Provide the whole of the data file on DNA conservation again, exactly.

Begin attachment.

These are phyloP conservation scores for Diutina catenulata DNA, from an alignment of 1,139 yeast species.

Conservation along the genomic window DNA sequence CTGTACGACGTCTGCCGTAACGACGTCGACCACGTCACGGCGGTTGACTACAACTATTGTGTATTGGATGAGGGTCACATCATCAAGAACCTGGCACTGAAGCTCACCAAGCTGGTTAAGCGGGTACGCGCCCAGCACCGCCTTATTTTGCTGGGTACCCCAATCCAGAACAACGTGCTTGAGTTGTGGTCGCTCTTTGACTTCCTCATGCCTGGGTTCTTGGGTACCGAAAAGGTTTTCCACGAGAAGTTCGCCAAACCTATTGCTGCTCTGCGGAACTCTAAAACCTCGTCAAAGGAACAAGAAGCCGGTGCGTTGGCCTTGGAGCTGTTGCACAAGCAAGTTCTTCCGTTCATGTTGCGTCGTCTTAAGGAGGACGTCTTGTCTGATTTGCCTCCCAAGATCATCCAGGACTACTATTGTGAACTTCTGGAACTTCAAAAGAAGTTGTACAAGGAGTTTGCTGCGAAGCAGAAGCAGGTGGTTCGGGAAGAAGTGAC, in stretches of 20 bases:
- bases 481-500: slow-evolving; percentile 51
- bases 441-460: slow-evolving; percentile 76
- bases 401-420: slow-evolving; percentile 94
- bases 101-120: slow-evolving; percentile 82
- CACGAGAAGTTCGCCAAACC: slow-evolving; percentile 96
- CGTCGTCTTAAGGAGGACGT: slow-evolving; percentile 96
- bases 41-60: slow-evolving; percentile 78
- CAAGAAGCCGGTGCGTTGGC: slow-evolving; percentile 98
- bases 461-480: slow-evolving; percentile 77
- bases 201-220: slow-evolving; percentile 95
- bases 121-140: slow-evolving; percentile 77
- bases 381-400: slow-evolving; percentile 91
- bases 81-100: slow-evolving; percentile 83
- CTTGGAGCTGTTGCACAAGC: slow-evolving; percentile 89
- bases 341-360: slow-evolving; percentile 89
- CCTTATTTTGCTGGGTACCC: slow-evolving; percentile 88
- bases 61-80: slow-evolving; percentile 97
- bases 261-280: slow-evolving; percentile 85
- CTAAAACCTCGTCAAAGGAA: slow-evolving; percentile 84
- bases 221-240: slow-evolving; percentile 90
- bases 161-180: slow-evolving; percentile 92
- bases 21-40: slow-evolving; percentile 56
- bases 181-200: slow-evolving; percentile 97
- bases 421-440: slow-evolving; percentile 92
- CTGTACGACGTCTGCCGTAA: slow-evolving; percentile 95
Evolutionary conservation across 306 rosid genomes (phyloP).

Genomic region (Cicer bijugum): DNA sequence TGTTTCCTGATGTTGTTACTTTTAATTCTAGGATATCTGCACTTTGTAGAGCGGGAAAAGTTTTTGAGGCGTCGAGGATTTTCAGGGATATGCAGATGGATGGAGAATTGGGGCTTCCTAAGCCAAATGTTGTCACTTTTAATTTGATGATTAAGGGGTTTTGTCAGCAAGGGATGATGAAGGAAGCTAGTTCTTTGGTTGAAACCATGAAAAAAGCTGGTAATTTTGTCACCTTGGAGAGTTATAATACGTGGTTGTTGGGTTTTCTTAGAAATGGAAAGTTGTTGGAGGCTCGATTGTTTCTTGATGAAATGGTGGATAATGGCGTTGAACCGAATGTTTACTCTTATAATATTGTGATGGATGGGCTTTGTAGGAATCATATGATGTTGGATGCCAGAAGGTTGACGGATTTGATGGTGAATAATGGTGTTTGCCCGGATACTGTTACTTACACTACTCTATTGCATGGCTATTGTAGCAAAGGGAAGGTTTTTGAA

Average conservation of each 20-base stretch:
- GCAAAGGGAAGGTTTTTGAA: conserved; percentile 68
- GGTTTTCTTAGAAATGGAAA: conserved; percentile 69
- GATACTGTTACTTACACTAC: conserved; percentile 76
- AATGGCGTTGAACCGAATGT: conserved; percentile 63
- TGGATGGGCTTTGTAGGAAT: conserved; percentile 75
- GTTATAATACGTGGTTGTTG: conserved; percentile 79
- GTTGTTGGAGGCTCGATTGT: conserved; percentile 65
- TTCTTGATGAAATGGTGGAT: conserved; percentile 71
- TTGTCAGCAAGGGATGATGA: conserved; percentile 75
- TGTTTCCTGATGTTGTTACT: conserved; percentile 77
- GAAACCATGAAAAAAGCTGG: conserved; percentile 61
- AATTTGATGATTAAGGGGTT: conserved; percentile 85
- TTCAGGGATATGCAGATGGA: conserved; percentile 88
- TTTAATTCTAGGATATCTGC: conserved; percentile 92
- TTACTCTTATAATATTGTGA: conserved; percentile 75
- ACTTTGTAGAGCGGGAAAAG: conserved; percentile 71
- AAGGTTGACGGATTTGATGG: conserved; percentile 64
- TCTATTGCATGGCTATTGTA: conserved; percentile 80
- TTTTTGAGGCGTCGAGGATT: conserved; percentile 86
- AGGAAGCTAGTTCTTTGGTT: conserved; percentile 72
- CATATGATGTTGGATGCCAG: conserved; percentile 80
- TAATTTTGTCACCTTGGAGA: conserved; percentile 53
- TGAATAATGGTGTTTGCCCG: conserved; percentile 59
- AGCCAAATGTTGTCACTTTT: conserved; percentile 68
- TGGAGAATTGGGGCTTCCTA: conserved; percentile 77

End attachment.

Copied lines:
These are phyloP conservation scores for Diutina catenulata DNA, from an alignment of 1,139 yeast species.

Conservation along the genomic window DNA sequence CTGTACGACGTCTGCCGTAACGACGTCGACCACGTCACGGCGGTTGACTACAACTATTGTGTATTGGATGAGGGTCACATCATCAAGAACCTGGCACTGAAGCTCACCAAGCTGGTTAAGCGGGTACGCGCCCAGCACCGCCTTATTTTGCTGGGTACCCCAATCCAGAACAACGTGCTTGAGTTGTGGTCGCTCTTTGACTTCCTCATGCCTGGGTTCTTGGGTACCGAAAAGGTTTTCCACGAGAAGTTCGCCAAACCTATTGCTGCTCTGCGGAACTCTAAAACCTCGTCAAAGGAACAAGAAGCCGGTGCGTTGGCCTTGGAGCTGTTGCACAAGCAAGTTCTTCCGTTCATGTTGCGTCGTCTTAAGGAGGACGTCTTGTCTGATTTGCCTCCCAAGATCATCCAGGACTACTATTGTGAACTTCTGGAACTTCAAAAGAAGTTGTACAAGGAGTTTGCTGCGAAGCAGAAGCAGGTGGTTCGGGAAGAAGTGAC, in stretches of 20 bases:
- bases 481-500: slow-evolving; percentile 51
- bases 441-460: slow-evolving; percentile 76
- bases 401-420: slow-evolving; percentile 94
- bases 101-120: slow-evolving; percentile 82
- CACGAGAAGTTCGCCAAACC: slow-evolving; percentile 96
- CGTCGTCTTAAGGAGGACGT: slow-evolving; percentile 96
- bases 41-60: slow-evolving; percentile 78
- CAAGAAGCCGGTGCGTTGGC: slow-evolving; percentile 98
- bases 461-480: slow-evolving; percentile 77
- bases 201-220: slow-evolving; percentile 95
- bases 121-140: slow-evolving; percentile 77
- bases 381-400: slow-evolving; percentile 91
- bases 81-100: slow-evolving; percentile 83
- CTTGGAGCTGTTGCACAAGC: slow-evolving; percentile 89
- bases 341-360: slow-evolving; percentile 89
- CCTTATTTTGCTGGGTACCC: slow-evolving; percentile 88
- bases 61-80: slow-evolving; percentile 97
- bases 261-280: slow-evolving; percentile 85
- CTAAAACCTCGTCAAAGGAA: slow-evolving; percentile 84
- bases 221-240: slow-evolving; percentile 90
- bases 161-180: slow-evolving; percentile 92
- bases 21-40: slow-evolving; percentile 56
- bases 181-200: slow-evolving; percentile 97
- bases 421-440: slow-evolving; percentile 92
- CTGTACGACGTCTGCCGTAA: slow-evolving; percentile 95
Evolutionary conservation across 306 rosid genomes (phyloP).

Genomic region (Cicer bijugum): DNA sequence TGTTTCCTGATGTTGTTACTTTTAATTCTAGGATATCTGCACTTTGTAGAGCGGGAAAAGTTTTTGAGGCGTCGAGGATTTTCAGGGATATGCAGATGGATGGAGAATTGGGGCTTCCTAAGCCAAATGTTGTCACTTTTAATTTGATGATTAAGGGGTTTTGTCAGCAAGGGATGATGAAGGAAGCTAGTTCTTTGGTTGAAACCATGAAAAAAGCTGGTAATTTTGTCACCTTGGAGAGTTATAATACGTGGTTGTTGGGTTTTCTTAGAAATGGAAAGTTGTTGGAGGCTCGATTGTTTCTTGATGAAATGGTGGATAATGGCGTTGAACCGAATGTTTACTCTTATAATATTGTGATGGATGGGCTTTGTAGGAATCATATGATGTTGGATGCCAGAAGGTTGACGGATTTGATGGTGAATAATGGTGTTTGCCCGGATACTGTTACTTACACTACTCTATTGCATGGCTATTGTAGCAAAGGGAAGGTTTTTGAA

Average conservation of each 20-base stretch:
- GCAAAGGGAAGGTTTTTGAA: conserved; percentile 68
- GGTTTTCTTAGAAATGGAAA: conserved; percentile 69
- GATACTGTTACTTACACTAC: conserved; percentile 76
- AATGGCGTTGAACCGAATGT: conserved; percentile 63
- TGGATGGGCTTTGTAGGAAT: conserved; percentile 75
- GTTATAATACGTGGTTGTTG: conserved; percentile 79
- GTTGTTGGAGGCTCGATTGT: conserved; percentile 65
- TTCTTGATGAAATGGTGGAT: conserved; percentile 71
- TTGTCAGCAAGGGATGATGA: conserved; percentile 75
- TGTTTCCTGATGTTGTTACT: conserved; percentile 77
- GAAACCATGAAAAAAGCTGG: conserved; percentile 61
- AATTTGATGATTAAGGGGTT: conserved; percentile 85
- TTCAGGGATATGCAGATGGA: conserved; percentile 88
- TTTAATTCTAGGATATCTGC: conserved; percentile 92
- TTACTCTTATAATATTGTGA: conserved; percentile 75
- ACTTTGTAGAGCGGGAAAAG: conserved; percentile 71
- AAGGTTGACGGATTTGATGG: conserved; percentile 64
- TCTATTGCATGGCTATTGTA: conserved; percentile 80
- TTTTTGAGGCGTCGAGGATT: conserved; percentile 86
- AGGAAGCTAGTTCTTTGGTT: conserved; percentile 72
- CATATGATGTTGGATGCCAG: conserved; percentile 80
- TAATTTTGTCACCTTGGAGA: conserved; percentile 53
- TGAATAATGGTGTTTGCCCG: conserved; percentile 59
- AGCCAAATGTTGTCACTTTT: conserved; percentile 68
- TGGAGAATTGGGGCTTCCTA: conserved; percentile 77